People personally affected by mass killings urged a willingness to seek counseling, by people emotionally scarred by the Sandy Hook Elementary school shooting.
Columbine High School Principal Frank DeAngelis said he still goes to counseling, almost fourteen years after the attack at his school. DeAngelis urged people connected to Sandy Hook to be willing to seek professional help.
“One of the best pieces of advice was from a Vietnam war veteran who said ‘You are not going to be able to help your students, you are not going to be able to help your parents, if you don’t help yourself,’” DeAngelis said. “I got into counseling immediately, and I know when to go in for additional help.”
DeAngelis says he still gets calls from former students, now in their early 30′s, seeking help.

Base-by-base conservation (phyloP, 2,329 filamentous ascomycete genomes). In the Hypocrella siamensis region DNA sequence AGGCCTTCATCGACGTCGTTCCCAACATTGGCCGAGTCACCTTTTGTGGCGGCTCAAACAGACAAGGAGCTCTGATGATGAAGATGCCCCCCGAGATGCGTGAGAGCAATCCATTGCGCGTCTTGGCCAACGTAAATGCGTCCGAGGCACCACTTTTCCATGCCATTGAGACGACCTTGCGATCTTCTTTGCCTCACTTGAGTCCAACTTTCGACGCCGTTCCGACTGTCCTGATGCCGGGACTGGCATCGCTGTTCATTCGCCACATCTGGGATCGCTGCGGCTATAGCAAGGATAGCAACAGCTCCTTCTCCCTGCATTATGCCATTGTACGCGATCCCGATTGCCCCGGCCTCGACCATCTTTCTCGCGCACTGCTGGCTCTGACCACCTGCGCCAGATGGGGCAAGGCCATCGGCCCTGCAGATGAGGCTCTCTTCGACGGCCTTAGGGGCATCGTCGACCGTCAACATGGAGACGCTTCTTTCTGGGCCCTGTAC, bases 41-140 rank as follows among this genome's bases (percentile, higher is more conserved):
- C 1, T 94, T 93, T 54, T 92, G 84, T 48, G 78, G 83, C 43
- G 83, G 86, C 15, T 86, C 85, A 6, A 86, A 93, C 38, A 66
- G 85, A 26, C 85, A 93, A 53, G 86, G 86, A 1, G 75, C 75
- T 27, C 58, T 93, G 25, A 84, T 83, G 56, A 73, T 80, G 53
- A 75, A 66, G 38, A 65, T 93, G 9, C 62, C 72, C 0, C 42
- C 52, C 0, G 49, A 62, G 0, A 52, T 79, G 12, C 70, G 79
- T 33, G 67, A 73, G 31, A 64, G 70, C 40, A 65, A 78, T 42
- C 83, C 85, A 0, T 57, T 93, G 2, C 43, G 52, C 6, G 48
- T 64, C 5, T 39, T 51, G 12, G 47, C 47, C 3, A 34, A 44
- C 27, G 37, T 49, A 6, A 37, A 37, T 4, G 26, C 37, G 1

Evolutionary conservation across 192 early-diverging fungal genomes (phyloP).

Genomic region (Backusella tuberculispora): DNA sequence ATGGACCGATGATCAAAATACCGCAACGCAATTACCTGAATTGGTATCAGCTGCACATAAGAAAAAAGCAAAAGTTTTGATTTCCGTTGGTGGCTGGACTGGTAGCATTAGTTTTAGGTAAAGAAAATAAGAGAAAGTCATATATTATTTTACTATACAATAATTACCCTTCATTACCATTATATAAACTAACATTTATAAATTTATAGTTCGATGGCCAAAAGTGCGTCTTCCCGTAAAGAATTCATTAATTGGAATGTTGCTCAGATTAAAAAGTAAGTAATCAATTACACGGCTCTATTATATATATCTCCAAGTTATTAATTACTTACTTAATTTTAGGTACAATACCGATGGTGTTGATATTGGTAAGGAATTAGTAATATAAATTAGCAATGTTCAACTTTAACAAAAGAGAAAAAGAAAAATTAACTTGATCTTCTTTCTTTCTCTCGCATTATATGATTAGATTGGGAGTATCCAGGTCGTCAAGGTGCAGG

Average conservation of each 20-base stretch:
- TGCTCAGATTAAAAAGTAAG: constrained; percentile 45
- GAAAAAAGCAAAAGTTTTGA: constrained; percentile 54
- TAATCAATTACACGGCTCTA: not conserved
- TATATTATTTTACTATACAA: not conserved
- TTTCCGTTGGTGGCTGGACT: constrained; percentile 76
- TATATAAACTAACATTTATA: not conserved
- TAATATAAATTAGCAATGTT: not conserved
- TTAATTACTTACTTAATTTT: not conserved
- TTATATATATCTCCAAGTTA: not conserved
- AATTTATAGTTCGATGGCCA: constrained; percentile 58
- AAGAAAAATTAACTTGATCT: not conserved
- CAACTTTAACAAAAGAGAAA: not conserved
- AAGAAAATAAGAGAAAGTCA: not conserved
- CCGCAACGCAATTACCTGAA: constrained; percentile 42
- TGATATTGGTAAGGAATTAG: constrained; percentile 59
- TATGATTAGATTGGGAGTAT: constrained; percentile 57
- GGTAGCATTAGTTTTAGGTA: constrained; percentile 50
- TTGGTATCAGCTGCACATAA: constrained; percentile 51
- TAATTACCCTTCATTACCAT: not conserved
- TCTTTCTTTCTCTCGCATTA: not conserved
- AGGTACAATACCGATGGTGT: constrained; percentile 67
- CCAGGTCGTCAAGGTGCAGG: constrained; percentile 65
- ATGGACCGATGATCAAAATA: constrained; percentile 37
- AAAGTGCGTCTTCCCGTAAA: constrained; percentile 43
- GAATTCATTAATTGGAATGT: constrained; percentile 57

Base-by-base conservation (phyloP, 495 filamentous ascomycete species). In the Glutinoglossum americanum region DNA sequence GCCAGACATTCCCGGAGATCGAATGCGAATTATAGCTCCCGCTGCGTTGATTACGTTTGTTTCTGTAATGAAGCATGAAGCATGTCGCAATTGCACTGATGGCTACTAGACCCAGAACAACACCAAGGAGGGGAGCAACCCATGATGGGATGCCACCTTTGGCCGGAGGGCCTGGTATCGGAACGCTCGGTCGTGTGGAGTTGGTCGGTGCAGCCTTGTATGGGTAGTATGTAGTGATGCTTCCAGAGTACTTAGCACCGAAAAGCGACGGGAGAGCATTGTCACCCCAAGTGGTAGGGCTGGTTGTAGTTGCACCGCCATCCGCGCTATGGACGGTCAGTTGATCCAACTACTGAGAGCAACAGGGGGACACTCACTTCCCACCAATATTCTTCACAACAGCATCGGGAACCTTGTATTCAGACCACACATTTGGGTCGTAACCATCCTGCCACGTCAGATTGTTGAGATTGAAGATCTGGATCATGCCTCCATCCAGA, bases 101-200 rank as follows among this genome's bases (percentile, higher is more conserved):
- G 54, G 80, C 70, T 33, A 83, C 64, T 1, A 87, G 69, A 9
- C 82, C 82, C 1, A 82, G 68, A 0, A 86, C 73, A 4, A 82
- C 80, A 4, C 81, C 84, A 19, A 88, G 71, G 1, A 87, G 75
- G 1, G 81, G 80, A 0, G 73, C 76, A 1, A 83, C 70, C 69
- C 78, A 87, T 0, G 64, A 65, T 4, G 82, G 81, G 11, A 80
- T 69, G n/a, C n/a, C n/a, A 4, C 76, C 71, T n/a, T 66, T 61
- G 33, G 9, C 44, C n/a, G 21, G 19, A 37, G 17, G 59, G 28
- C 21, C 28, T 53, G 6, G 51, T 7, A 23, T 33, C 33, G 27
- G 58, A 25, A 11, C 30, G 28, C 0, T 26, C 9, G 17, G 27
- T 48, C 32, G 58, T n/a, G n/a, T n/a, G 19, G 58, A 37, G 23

A woman who organized fellow September 11 families told people to recognize their emotional triggers. Voices of September 11 co-founder Mary Fetchet said anniversary observances can help to build a community of survivors and family members.
A chaplain who responded to a mass shooting at a Wisconsin Sikh temple reminded community leaders to take care of themselves.
“You have seen what hate can do. You will now see what love can do,” said Reverend Greg Young.
Noting that she had a parent’s permission to discuss the case, psychologist Jamie Howard said she had seen a 7-year-old Sandy Hook survivor. She said the girl had drawn her former teacher, guns and coffins, because she was afraid there were guns in heaven, and that her former teacher might not be safe.
The child was later reassured by a priest.